As economic recovery continues to edge its way along a bumpy path, IDC Canada on Thursday tried to give a clear view of the current state of the IT market in Canada, the U.S. and the globe.
Vito Mabrucco, group vice-president, products and services research group for the Toronto-based analyst firm, said the future is bright, but it will take a bit of work to get there.
Mabrucco and his team broke their state of the union presentation up into their forecast and their downside. They came up with a number of assumptions, which were used to determine their best guess and best forecast. And they determined what the downside scenarios would be if another set of assumptions were to come true. Their findings were presented during a conference call.
In its forecast, IDC Canada saw economic growth over the next three to five years in the three to four per cent range.
“Profits continue to improve – albeit from a low base – even though profit growth often comes from cost-cutting,” Mabrucco said. Profits could come from price increases, but a downside assumption is that vendors will not be able to raise prices and there will be some unpleasant surprises on profit reports.
Mabrucco said the IT market is maturing. It’s looking to redeem itself from the excesses of the past and looking for the next big thing. The downside version of the IT market is a crisis of confidence in technology.
The telecom industry is still struggling, although there is growth in terms of service offerings. However, there is the potential for more bankruptcies and the deep competitive nature of that market could hurt it in the long term, according to IDC.
“Probably the most important is the business investment plans. We assume they will spend with the recovering economy. On the downside, business investment continues to remain in depression mentality.”
In terms of killer apps, Mabrucco said there are none, in either the forecast or the downside.
He said Canada will have a good year for 2002 GDP, with a faster growth rate than the U.S.
In terms of IT budgets, there is a bit of confusion, as IDC CIO polls show that month after month CIOs say they will spend more than they currently do, yet they continue to predict increases. “Are they playing out a self fulfilling prophecy or is there a need for an expectation adjustment?” Mabrucco asked.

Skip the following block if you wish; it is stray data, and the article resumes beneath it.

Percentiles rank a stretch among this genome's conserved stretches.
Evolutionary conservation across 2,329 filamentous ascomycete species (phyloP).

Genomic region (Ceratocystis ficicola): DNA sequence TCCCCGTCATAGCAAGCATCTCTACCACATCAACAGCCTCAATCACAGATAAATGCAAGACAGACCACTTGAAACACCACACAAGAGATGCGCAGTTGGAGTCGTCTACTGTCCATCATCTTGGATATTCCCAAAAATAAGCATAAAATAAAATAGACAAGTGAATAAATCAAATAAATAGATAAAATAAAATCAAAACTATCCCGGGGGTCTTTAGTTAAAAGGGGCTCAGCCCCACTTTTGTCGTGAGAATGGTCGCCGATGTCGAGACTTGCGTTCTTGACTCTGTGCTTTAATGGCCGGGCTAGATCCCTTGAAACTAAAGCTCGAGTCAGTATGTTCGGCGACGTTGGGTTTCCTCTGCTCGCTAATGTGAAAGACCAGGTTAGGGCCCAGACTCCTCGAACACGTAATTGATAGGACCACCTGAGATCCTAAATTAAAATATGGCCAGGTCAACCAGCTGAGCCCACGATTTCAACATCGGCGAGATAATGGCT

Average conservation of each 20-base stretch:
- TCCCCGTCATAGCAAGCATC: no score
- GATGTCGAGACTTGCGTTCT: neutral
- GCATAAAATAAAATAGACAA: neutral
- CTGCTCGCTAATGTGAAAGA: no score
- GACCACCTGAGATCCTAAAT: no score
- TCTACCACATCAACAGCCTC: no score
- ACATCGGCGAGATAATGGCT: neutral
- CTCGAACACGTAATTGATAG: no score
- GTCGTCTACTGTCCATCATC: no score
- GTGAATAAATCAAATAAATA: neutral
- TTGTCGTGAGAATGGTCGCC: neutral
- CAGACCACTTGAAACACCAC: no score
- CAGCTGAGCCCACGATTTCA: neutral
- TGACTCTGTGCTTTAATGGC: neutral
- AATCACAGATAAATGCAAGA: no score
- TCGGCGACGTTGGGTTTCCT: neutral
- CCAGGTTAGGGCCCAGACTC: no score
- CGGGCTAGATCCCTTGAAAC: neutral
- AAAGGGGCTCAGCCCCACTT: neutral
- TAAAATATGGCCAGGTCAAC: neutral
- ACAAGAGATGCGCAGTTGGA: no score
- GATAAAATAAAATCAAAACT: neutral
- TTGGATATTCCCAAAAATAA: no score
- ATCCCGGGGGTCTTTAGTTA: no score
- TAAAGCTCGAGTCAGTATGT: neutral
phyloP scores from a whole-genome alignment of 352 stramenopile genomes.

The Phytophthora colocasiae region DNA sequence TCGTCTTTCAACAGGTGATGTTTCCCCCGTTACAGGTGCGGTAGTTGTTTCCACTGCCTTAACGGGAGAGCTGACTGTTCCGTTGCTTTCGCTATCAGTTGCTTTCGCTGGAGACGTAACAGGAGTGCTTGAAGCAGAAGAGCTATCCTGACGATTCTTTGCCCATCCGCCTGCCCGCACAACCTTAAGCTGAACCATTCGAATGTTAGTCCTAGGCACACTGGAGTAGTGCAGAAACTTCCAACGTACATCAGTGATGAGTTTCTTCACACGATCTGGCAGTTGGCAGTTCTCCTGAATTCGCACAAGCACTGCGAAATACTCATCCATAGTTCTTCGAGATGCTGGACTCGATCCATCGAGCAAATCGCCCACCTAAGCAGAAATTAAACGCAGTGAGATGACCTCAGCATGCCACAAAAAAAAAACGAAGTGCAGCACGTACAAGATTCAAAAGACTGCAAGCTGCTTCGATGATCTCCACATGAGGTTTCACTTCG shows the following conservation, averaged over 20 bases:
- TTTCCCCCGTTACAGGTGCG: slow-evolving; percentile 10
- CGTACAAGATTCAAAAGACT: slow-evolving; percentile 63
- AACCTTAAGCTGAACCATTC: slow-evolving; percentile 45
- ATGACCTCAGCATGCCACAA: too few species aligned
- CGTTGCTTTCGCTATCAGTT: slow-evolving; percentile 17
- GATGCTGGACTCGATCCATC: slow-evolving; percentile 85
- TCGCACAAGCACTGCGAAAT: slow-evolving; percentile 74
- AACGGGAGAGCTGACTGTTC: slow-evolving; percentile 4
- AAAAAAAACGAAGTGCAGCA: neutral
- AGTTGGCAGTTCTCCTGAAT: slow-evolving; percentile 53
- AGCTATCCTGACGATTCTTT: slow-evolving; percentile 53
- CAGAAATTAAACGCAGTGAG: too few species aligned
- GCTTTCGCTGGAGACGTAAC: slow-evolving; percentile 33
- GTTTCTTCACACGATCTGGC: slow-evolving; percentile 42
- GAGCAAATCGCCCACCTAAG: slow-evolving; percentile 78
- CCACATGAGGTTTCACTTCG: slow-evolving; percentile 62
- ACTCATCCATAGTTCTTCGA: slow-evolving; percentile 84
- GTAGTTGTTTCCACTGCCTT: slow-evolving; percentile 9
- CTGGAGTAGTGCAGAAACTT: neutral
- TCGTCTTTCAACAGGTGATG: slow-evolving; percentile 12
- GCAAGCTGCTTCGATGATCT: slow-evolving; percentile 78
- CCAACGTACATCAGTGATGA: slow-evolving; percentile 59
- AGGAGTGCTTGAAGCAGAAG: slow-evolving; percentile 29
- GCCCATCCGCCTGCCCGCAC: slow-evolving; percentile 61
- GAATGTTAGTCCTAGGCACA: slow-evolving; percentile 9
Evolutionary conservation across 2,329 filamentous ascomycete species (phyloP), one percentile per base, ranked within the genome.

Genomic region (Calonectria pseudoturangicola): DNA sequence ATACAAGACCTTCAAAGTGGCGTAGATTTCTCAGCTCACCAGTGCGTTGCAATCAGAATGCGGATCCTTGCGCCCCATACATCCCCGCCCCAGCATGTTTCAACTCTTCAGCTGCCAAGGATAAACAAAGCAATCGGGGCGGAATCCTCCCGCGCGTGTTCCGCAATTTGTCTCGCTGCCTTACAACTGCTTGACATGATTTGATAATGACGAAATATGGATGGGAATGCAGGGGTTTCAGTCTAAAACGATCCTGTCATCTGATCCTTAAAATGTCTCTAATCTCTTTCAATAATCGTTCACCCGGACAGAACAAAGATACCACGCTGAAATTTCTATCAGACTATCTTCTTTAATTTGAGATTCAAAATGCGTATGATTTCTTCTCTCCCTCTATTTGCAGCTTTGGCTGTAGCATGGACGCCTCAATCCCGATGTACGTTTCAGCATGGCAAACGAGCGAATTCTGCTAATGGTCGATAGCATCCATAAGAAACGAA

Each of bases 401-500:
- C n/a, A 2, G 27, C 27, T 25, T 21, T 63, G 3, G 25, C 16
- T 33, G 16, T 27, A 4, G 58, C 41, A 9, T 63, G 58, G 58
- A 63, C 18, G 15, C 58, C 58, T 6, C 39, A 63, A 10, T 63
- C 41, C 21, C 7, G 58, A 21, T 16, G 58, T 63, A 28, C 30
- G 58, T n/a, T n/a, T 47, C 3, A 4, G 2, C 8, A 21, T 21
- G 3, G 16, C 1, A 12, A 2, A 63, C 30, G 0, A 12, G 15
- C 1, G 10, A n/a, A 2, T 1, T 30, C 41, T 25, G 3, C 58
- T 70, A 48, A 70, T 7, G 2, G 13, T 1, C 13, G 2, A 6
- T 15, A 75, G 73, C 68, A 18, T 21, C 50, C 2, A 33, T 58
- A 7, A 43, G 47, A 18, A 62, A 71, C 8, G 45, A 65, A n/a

New projects and outsourcing deals are what generate growth in IT, he said. A large portion of IT is dedicated to keeping the lights on or to previously committed projects. A potential precursor to a lower spending environment is when new project sizes get smaller.
Mabrucco stressed that a larger market with a lower growth rate can have greater absolute growth than a smaller market with a larger growth rate. In the first stage of growth there was $30 billion added to IT. When the market moved to 10 per cent, there was still $50 billion to $60 billion, now with smaller growth rates, it’s still resulting in increased market spending.
“Will the IT industry ever reach double digit growth again? Probably not. But of course, there are still a large number of markets growing at double digit rates,” Mabrucco said.
He noted that in late 2001/early 2002, IDC Canada downgraded its forecasts for the Canadian market, when it realized second-half recovery was not likely.
“Now in the current environment, and actually driven by negative growth in PCs and storage, we actually see that in 2002 we will have a negative year-over-year growth rate for the IT market in Canada. Following into 2003, where we had predicted 4.2 per cent, take that down to 3.2 per cent now, and although that is lower than historical, that’s actually the beginning of a ramp up,” Mabrucco said.
He predicted strong growth for outsourcing and services, even suggesting that some telecom companies may move more toward those offerings. Software deployment and support were strong in both the forecast and downside scenarios as well.
Early in the new year, he said IDC Canada expects to update their forecast and close out 2002. He said it is likely that the forecast will trend to the downside.
Hardware growth was expected to decline in Canada in the U.S., but worldwide there could be a rise as developing countries start to purchase more.
Mabrucco noted that in a downside scenario the total spending for five years would be $175 billion, whereas the forecast would have it at $194 billion.
“That ‘s a difference of $19 billion. Still, the downside is still greater that total spending of the previous five years, which was about $150 billion. The market continues to get larger because IT spending continues to occur and the growth rate just adds to the total market spending.”
The IDC Canada forecast is of gradual recovery, assuming the stability of the assumptions. The worldwide market is being driven outside of North America.
Ross Marsden, senior vice-president of business engineering for CGI in Toronto, was one of those listening, and he said he walked away from the conference call feeling positive.
“The growth rate was lower, but there is a substantive amount of business out there over the next few years,” he said. “The quantitative growth was positive.”